Real-World Economics

In F1: Local Cuisine Jay and his tour group eat at a restaurant owned by Michael’s family of 28. This family wields some economic clout, which makes Jay consider the cultural on-goings of the island.

When we read the red card-stock pamphlet, my commentary explained my views on world-building. I noted that if a fictional world is too far removed from feasibility the reader may be taken out of the story. On the other hand, if a fictional world borrows too much or handles borrowed topics without cultural tact, the work can come across as offensive or derivative. Today let’s talk about making a realistic society; we’ll leave cultural sensitivity for next week when Jay meets Virgil Green.

Real places have certain concerns which fictional places should address for authenticity. These concerns include basic things like food, currency, and transportation infrastructure. Including these details in fiction makes cultures seem like they continue when the reader is not present, instead of being backdrops which readers can ignore. There are lots of other things along those lines to consider (like housing. Where do people live? and sewage systems. Where do people do what bears do in the woods?) but a little bit well-conveyed goes a long way.

Think about Harry Potter. The characters interact with magic food, golden coinage, and awesome means of transport. A reader never need ask what Harry eats or how he affords his schoolbooks or how he gets to Hogwarts. These worldly details are woven into the story. These are the elements which truly capture us when we read J.K. Rowling; train station 9 3/4 and Ron’s Dad’s flying car are some of the most memorable modes of transport in any medium. It would be possible to write a story about a magic school without these details, but including living candy and a lunch hall where food mysteriously appears on tables, prepared by house-elves, conveys a broad and interconnected world behind the scenes.

In this section of Akayama DanJay, Jay photographed a crescent-shaped Sheridanian pastry with lettuce, carrots, grains, coconut, and goat meat. This serves many purposes: it tells the reader what kinds of food are available on the islands; it reemphasizes Jay’s journalistic goals; and the pastry’s crescent shape kicks off a series of moon images which will signify increasing religious importance. Multilayered meaning is invaluable for making every scene count. Now readers understand this is an island culture with goats rather than pigs or cows. They are primed for Jay to take more pictures. Those looking for symbolism are ready to find more moons.

Currencies morph to suit their context. Native Sheridanians use sand-dollars while accepting foreign currencies. This combines real-world seashell currencies (like cowry and bead-necklaces) with a foreigner-friendly system of exchange, perfect for a tourist trap. The airport, restaurant, and bazaar expertly separate travelers from their money; when shoppers receive change, they can only spend that change in Sheridan, like theme-park fun-money. It’s a sad fact that many tropical paradises are packaged and commodified for tourists; on Sheridan even the religion is auctioned off bird by bird, feather by feather. The first island is a glorified gift-shop.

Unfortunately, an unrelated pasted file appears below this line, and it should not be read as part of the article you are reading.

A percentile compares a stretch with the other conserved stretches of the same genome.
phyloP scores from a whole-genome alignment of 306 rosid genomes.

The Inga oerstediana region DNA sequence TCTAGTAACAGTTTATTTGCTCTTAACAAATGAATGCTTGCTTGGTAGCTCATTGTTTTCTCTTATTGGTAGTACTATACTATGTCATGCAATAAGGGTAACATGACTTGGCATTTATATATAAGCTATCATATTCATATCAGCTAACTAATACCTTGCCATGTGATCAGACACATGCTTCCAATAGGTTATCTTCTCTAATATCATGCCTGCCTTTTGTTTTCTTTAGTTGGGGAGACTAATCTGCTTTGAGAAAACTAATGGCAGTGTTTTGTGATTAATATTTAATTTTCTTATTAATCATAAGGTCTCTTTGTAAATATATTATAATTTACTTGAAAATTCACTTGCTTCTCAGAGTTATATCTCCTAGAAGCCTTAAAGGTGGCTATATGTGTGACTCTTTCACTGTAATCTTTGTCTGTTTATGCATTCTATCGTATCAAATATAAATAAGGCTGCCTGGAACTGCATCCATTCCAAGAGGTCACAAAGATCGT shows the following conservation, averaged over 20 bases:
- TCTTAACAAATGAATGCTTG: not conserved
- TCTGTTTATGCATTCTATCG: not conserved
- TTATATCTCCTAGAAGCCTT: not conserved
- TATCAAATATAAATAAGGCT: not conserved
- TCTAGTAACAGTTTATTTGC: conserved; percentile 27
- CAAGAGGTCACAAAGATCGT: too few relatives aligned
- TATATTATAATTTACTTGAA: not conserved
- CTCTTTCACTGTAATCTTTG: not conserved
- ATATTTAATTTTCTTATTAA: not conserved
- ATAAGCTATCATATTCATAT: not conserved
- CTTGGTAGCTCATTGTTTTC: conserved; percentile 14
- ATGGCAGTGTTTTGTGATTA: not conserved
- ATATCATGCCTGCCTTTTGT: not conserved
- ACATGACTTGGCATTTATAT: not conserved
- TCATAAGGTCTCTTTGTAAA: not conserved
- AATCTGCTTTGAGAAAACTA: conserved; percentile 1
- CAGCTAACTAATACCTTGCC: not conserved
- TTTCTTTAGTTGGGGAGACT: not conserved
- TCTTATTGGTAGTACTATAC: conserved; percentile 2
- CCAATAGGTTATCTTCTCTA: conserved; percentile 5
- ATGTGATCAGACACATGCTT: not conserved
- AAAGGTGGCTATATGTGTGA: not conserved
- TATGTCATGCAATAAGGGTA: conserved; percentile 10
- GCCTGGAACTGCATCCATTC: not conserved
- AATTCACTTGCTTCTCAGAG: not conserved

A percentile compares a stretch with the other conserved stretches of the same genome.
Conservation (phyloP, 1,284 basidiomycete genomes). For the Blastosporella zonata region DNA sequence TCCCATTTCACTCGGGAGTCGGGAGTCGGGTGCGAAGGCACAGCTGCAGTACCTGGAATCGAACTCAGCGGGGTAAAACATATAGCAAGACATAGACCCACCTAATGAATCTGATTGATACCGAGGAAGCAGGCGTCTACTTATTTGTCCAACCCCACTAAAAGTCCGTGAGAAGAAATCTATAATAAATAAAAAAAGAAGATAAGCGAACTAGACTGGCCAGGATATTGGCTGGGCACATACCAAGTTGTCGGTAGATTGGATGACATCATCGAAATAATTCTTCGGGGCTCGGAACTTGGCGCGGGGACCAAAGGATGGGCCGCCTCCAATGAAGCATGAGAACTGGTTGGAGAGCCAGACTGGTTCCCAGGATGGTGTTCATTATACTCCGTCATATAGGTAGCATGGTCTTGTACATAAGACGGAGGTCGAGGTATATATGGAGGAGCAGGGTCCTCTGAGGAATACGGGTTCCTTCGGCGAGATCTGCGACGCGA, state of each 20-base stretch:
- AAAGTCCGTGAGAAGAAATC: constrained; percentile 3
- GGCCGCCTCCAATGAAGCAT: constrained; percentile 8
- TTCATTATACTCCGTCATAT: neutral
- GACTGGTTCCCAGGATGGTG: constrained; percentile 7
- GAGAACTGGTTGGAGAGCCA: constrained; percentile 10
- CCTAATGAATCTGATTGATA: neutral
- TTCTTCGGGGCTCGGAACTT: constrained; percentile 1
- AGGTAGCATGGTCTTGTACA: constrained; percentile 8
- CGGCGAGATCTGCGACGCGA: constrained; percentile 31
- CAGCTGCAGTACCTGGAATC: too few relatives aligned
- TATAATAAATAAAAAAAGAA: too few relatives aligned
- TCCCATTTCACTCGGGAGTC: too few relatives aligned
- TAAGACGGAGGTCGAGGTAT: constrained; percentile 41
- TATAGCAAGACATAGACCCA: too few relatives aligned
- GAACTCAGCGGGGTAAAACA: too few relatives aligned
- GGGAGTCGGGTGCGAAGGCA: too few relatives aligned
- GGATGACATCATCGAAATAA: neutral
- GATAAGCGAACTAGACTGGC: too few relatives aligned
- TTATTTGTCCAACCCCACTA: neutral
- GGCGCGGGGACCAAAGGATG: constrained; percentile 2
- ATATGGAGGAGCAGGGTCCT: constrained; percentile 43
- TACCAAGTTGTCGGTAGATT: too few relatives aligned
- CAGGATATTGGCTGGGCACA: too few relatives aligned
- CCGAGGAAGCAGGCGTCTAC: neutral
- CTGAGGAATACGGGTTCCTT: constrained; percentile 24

Michael’s family seems to lead the charge against unspent cash. While Michael and six of his brothers make a killing running continuous tours, his other seven brothers are chefs. Their fourteen wives are waitresses and landlords, catering not just to tourists but also to airline workers, pilots, and bazaar merchants. The island economy’s gears mesh tooth-to-tooth with the arrival of airplanes, and Michael’s family of 28 is at its head. I hope this provides an acceptable explanation for the island’s economic workings, and conveys a cynical but practical view of nepotism.

But where do all these people live? Some live in Michael’s restaurant’s apartment, but it couldn’t hold a whole bustling bazaar. We’ll see that most of them live on the main island. Merchants arrive by ferry to work in the bazaar, then return the same way. Some merchants might commute every day to peddle their wares to tourists arriving and departing. Some merchants might come only once a week to sell the goods they’d made in the intervening time. I won’t spell out the whole ordeal; I’ll let the reader follow Jay on one of these ferries and the rest of the island’s transport infrastructure will be implied.

In this way, Sheridan insulates itself from the tourism which turns its economy. The commercialization is minimized by outsourcing it to the smallest island, so the embarrassing bazaar of prepackaged culture does not spread. The tourists themselves will visit the other islands, but Sheridan has clearly pushed its false face up to the airport to practice genuinely in relative privacy.

I hope the world-building so far seems realistic. We know what Sheridanians eat, what money they use, and how they get from island to island; that’s a good starting point for understanding any anthropological group. Moreover, the operation of the first island’s economy reinforces some of Akayama DanJay’s religious themes.

Thanks for reading! Next week we’ll see how I try to mix cultures to make something original. Keep eating your worms!

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